What’s worse — health brands are willing to put their dollars behind these people. I understand that in the influencer-driven age we are living in, it is a smart marketing tool to capitalize on influencers with an engaged audience to push your brand. However, if you are a health brand paying non-health experts to give health advice, create nutrition plans and workouts, and even teach classes at your events, you are quite literally putting your own consumer in danger, when you are supposed to be in the business of helping them get healthier.
Now, I know this all may seem a bit hypocritical coming from someone who is, herself, an influencer in the health space and offers up her fair share of health and fitness advice. However, if you pay attention, and those who work with me can attest to this, I never give advice I do not feel I am qualified (literally or morally) to give. I have been asked to create workouts, to teach classes, to put together meal plans, and more — and I always have a similar answer — I am not a trainer nor am I a nutritionist, but I work with some great ones and am happy to make the introduction. I am an expert only from the standpoint of media- and life-experience. I can speak to trends and news in this space on an expert level, as this is what I spend all my time doing and studying. The life advice I offer is most often based on personal experience. Furthermore, I am a curator for the experts of this space, and could not love that position more. I get to share the methods and voices of some of the most talented people I know (and some who I don’t know as well), and am beyond proud to do so.
I know I motivate a lot of people to get healthy as I lead a healthy lifestyle myself, and try my best to lead by example. I have been an athlete my entire life, and my father is one of the most brilliant doctors I know, in addition to my brother who is a miracle worker on the alternative end of health. I also started The Sweat Life when my mother was battling ovarian cancer, and I became frustrated with the conversation that was being had in media about health and wanted to be a part of changing it. So I can say with confidence that not only has health been a lifelong passion of mine, but the reasons I am here are true, real, authentic, and if they were driven by the goal of getting rich (which I really hope happens and will take you all out on my huge yacht once it does), I would be living in a much bigger apartment (to say the least!).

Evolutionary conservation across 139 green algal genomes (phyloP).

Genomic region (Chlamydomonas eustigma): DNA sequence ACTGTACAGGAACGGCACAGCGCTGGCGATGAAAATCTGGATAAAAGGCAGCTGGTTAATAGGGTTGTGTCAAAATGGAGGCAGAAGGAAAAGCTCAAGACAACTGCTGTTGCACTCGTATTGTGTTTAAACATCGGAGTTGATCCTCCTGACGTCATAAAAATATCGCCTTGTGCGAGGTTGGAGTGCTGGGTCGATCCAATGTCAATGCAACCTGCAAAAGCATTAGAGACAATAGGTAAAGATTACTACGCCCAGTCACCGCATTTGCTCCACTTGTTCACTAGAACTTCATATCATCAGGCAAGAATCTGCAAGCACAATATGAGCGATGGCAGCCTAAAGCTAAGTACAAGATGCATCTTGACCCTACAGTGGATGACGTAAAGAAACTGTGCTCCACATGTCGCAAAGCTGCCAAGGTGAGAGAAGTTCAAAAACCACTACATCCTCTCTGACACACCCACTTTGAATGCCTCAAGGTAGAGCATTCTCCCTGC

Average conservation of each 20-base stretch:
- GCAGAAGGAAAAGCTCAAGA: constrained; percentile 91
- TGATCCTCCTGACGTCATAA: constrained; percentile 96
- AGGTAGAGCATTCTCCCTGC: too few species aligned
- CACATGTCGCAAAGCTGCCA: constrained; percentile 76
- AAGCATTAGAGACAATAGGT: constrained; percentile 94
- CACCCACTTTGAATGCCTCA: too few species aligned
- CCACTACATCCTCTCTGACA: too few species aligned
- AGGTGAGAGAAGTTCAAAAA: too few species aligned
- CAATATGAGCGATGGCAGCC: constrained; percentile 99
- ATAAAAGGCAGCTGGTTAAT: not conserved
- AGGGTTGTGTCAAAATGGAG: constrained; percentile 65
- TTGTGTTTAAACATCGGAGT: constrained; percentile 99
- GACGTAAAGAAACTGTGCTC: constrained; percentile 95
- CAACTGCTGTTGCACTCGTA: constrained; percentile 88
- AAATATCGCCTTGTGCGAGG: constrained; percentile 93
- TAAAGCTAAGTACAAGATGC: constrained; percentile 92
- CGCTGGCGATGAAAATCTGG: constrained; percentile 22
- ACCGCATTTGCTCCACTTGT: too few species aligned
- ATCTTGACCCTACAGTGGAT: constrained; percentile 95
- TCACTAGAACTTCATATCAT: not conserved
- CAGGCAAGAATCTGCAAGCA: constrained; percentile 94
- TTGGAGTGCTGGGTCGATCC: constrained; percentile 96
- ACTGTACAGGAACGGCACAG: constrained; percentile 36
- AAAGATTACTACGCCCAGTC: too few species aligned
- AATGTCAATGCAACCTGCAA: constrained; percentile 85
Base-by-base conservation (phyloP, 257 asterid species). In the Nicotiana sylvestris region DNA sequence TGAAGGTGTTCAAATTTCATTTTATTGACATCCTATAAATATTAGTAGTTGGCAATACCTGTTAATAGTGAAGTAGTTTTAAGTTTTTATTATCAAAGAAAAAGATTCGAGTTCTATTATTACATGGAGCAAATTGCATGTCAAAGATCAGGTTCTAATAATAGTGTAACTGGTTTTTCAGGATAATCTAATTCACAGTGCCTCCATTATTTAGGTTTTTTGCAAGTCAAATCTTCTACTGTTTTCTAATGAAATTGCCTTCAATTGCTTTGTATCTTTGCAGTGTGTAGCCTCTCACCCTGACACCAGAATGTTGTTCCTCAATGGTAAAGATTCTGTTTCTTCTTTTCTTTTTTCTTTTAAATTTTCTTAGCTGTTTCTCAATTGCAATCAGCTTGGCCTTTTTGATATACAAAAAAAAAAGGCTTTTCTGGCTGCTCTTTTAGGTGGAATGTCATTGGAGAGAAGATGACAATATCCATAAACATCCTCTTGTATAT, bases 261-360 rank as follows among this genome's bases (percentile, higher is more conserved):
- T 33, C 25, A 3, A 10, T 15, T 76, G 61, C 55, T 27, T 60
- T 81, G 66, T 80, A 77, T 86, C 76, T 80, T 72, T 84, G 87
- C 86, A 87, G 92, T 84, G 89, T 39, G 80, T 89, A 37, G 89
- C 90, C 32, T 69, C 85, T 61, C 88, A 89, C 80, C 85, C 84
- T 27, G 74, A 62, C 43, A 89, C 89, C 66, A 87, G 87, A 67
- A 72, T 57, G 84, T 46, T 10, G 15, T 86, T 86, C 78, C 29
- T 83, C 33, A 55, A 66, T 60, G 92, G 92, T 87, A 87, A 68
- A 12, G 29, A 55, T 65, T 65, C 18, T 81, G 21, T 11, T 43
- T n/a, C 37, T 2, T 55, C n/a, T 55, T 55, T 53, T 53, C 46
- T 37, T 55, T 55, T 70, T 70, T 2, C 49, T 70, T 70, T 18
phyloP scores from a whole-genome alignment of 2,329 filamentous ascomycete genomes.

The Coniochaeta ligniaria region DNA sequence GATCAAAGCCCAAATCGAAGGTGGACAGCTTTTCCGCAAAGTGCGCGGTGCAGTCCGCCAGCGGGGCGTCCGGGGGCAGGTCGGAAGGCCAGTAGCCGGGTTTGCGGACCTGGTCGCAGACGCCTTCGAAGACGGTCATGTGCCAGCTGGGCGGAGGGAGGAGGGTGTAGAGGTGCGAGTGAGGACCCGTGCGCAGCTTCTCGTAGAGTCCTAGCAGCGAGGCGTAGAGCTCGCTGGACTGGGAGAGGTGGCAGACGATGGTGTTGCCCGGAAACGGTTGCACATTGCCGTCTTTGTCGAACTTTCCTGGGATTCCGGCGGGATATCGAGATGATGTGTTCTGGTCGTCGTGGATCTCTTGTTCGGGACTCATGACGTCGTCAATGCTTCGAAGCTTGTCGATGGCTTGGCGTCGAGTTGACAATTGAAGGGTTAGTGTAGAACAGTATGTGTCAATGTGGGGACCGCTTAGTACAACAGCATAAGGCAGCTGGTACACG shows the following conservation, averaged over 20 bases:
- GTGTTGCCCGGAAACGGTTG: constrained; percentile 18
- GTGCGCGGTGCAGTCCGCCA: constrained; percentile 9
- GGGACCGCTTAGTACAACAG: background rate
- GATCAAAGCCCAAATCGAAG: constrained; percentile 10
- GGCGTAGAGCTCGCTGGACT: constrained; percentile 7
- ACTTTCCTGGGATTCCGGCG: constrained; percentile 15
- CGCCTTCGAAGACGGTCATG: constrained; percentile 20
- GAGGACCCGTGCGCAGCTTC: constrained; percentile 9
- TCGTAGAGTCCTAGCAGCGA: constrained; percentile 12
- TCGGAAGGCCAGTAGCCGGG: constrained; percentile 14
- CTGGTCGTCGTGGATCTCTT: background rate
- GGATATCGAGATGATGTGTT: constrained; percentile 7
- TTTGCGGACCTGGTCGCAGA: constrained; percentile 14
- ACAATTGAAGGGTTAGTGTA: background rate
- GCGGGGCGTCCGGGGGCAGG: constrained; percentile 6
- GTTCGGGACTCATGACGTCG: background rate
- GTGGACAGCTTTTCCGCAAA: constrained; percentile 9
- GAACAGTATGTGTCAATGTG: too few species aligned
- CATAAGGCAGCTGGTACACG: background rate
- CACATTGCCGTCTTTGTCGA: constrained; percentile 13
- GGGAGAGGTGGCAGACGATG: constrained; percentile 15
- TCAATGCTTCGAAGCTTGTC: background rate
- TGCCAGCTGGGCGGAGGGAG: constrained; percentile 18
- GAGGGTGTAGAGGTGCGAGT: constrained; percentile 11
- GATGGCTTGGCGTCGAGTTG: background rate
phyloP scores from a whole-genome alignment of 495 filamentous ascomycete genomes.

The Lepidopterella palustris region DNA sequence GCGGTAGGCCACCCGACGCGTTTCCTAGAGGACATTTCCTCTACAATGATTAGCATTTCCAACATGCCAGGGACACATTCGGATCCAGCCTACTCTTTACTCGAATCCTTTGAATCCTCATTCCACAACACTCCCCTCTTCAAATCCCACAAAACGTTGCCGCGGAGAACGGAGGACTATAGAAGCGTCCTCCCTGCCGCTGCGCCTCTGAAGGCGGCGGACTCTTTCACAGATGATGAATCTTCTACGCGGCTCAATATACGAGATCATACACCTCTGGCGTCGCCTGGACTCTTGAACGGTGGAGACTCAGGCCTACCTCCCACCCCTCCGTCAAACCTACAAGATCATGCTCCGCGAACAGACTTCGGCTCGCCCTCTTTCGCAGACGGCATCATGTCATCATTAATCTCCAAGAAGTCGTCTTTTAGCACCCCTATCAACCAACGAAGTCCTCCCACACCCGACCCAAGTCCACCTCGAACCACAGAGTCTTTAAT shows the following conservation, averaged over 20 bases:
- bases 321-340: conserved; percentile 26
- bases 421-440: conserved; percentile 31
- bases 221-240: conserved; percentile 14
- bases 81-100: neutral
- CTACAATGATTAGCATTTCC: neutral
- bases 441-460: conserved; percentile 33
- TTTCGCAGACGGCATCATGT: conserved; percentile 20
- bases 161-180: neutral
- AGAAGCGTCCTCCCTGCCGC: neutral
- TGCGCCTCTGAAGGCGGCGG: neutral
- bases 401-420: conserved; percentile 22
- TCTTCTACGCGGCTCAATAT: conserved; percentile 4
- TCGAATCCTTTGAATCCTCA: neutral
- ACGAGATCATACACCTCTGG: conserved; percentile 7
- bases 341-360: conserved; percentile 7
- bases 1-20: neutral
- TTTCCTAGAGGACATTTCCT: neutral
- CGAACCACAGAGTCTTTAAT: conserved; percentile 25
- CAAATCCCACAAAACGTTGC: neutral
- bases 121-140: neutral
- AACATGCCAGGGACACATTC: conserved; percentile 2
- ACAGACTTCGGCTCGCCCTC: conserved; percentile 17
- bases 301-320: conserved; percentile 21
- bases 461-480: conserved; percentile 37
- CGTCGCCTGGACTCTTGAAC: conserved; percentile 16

In the end, I get it: Money makes the world go round, businesses need to be run (including mine), and entertainment has value for all of us (and I hope to be entertaining all of you on a regular basis). This is just the reality (or lack thereof) we live in. However, I think this conversation is beyond worthy for two reasons. First: It is now up to you, the reader and consumer, to educate yourself on whom you choose to listen to and follow when it comes to your health (and anything really). Second: It is up to the media, influencers, and brands to take responsibility for the power of our platforms, and do the best to keep our readers and consumers healthy and safe.
Aly Teich is Founder and Host of The Sweat Life.
Aly is a native New Yorker who grew up on the Upper West Side of Manhattan. She left Manhattan for Madison, Wisconsin to become a proud Badger for four years, and since then has lived on both coasts, traveled around the world…twice, and found herself right back here in The Big Apple.
Aly has always been an active kid, and now grownup (although she still acts like a kid.) She danced her way through the School of American Ballet until her teens, competed on horseback at a pre-Olympic level, lettered in three varsity high school sports, and completed three marathons and numerous triathlons. She’s also an avid skier, golfer, aspiring surfer, and can do a mean belly flop.
Following a ten-year career in television and media — including the Late Show with David Letterman, CBS Television, Tribeca Film, and Conde Nast — Aly switched her focus to health and wellness five years ago when her mother was diagnosed with stage IV ovarian cancer. Trading in her Late Show with Letterman badge for Nikes, Aly made it her goal to help people live healthier lives. In the fall of 2013, she decided to bring all of her experience and passion to one place, The Sweat Life.